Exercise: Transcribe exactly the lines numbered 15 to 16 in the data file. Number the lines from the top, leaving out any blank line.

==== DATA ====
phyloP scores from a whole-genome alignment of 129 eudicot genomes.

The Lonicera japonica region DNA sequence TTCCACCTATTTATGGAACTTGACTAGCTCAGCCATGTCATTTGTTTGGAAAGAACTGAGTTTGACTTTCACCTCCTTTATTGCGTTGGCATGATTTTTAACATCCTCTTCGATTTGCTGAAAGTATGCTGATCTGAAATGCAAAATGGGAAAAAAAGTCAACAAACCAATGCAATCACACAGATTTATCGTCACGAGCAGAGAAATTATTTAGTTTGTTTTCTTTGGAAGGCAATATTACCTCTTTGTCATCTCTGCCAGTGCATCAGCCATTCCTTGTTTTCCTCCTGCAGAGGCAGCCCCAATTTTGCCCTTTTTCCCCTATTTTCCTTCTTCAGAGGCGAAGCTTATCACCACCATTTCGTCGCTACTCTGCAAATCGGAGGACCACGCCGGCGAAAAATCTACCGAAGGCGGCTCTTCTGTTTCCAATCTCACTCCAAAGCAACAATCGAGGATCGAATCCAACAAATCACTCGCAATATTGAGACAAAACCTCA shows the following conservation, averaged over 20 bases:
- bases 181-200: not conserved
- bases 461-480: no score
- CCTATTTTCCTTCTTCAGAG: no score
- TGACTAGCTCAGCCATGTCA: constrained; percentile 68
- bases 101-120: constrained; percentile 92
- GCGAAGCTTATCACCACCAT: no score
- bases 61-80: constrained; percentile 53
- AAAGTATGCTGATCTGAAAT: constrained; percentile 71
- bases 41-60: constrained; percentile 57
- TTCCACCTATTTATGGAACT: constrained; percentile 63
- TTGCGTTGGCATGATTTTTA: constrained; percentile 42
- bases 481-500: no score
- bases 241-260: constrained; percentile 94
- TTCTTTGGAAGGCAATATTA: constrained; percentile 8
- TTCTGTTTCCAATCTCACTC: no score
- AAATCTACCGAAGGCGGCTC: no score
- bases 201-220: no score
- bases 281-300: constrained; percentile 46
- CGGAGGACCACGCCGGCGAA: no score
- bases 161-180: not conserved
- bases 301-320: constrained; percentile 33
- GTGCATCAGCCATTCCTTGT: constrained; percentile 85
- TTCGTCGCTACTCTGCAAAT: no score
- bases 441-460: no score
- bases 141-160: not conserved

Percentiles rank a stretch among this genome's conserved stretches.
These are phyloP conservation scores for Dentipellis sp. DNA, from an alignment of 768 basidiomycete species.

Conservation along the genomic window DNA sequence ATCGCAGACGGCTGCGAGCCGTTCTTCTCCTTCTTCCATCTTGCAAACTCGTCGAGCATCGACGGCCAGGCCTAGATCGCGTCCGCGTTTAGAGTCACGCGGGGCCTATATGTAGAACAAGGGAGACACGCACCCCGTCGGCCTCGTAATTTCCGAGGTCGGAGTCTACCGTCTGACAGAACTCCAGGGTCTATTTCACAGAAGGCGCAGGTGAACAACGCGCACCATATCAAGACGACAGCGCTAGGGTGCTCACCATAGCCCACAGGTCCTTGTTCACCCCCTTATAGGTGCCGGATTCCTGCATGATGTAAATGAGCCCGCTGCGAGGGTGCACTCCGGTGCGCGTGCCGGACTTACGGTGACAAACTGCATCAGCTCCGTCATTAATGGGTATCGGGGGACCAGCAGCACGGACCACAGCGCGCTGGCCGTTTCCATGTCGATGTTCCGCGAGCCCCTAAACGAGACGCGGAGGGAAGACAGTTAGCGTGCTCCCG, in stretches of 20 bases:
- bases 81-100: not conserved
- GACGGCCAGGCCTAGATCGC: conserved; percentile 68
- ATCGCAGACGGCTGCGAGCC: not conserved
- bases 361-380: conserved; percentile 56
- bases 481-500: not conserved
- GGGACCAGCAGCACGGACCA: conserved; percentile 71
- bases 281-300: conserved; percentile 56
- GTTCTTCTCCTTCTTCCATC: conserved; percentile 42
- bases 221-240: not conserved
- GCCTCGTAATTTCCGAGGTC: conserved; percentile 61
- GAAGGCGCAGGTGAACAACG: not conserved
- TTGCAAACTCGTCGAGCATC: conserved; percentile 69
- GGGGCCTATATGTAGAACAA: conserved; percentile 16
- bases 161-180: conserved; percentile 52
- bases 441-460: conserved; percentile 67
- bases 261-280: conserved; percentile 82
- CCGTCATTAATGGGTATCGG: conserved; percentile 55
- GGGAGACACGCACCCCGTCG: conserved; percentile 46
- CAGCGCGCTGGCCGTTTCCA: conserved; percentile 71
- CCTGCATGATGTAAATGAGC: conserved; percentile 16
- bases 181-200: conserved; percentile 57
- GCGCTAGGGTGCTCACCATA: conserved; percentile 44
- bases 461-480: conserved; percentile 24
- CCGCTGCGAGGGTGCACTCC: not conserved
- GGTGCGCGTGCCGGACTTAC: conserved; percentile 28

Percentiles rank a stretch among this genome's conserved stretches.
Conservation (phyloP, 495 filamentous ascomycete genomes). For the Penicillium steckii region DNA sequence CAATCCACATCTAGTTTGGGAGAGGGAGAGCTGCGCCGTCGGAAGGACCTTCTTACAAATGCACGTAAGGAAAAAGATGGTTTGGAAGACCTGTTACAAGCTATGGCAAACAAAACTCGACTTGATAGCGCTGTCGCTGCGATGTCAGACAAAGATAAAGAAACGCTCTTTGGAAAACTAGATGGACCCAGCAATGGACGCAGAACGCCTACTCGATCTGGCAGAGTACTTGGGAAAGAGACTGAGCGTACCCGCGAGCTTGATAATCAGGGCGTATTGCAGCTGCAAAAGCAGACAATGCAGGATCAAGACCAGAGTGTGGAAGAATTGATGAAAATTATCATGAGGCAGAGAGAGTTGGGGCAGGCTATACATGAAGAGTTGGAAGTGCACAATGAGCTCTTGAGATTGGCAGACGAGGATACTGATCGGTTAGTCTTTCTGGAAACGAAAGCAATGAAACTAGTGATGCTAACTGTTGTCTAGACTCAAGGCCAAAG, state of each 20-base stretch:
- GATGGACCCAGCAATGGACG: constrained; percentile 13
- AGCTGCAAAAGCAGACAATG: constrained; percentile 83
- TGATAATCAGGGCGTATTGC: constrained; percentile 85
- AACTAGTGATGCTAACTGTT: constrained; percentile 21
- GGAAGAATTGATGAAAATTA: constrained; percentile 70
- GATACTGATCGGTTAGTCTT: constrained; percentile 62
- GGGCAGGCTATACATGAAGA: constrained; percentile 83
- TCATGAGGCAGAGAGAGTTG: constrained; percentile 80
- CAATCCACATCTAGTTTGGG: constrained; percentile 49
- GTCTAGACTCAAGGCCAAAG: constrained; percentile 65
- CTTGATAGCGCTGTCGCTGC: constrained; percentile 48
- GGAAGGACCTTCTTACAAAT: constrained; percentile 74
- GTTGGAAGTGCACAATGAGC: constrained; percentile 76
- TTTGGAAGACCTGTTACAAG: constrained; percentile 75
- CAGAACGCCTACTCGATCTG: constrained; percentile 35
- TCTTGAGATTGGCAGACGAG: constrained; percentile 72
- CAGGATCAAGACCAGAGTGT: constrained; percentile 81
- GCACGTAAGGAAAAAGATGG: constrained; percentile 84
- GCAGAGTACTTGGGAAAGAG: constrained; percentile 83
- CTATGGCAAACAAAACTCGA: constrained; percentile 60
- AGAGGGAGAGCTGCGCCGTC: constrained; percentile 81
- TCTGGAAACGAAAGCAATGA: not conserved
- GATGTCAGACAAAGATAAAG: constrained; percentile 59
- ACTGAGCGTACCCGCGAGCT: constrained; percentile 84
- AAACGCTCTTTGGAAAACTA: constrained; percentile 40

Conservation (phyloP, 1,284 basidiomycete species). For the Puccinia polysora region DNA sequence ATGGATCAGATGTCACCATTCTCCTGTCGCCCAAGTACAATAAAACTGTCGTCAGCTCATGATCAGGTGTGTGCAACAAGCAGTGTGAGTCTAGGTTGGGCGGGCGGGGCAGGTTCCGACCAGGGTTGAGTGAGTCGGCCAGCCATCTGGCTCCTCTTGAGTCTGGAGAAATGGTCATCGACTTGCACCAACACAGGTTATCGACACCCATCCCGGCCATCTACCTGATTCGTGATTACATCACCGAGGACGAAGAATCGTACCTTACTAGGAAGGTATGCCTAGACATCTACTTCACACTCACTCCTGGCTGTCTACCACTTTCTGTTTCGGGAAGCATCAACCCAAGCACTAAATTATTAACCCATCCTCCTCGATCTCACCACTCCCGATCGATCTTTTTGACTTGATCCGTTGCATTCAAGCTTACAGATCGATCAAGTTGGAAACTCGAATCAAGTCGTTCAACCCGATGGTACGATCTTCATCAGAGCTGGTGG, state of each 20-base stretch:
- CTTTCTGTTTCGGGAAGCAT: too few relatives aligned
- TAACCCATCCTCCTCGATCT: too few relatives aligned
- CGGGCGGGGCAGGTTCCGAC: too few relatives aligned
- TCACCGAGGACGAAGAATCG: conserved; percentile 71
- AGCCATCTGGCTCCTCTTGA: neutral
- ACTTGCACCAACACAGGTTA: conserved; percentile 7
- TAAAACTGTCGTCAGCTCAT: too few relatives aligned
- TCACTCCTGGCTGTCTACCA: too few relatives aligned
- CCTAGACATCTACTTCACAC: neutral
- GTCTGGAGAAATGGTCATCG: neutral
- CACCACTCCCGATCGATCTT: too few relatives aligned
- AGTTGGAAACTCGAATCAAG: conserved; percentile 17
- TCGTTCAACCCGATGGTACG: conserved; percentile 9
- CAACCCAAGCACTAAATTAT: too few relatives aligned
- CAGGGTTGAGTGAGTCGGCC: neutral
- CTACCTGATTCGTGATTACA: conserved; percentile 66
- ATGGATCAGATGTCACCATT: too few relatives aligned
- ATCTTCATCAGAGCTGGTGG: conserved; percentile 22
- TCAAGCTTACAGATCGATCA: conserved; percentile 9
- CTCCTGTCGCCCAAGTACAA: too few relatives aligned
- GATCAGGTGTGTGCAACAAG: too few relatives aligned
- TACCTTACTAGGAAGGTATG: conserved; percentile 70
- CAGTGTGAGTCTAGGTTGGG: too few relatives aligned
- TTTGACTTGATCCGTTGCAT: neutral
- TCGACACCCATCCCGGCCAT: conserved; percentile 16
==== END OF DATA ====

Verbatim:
- bases 241-260: constrained; percentile 94
- TTCTTTGGAAGGCAATATTA: constrained; percentile 8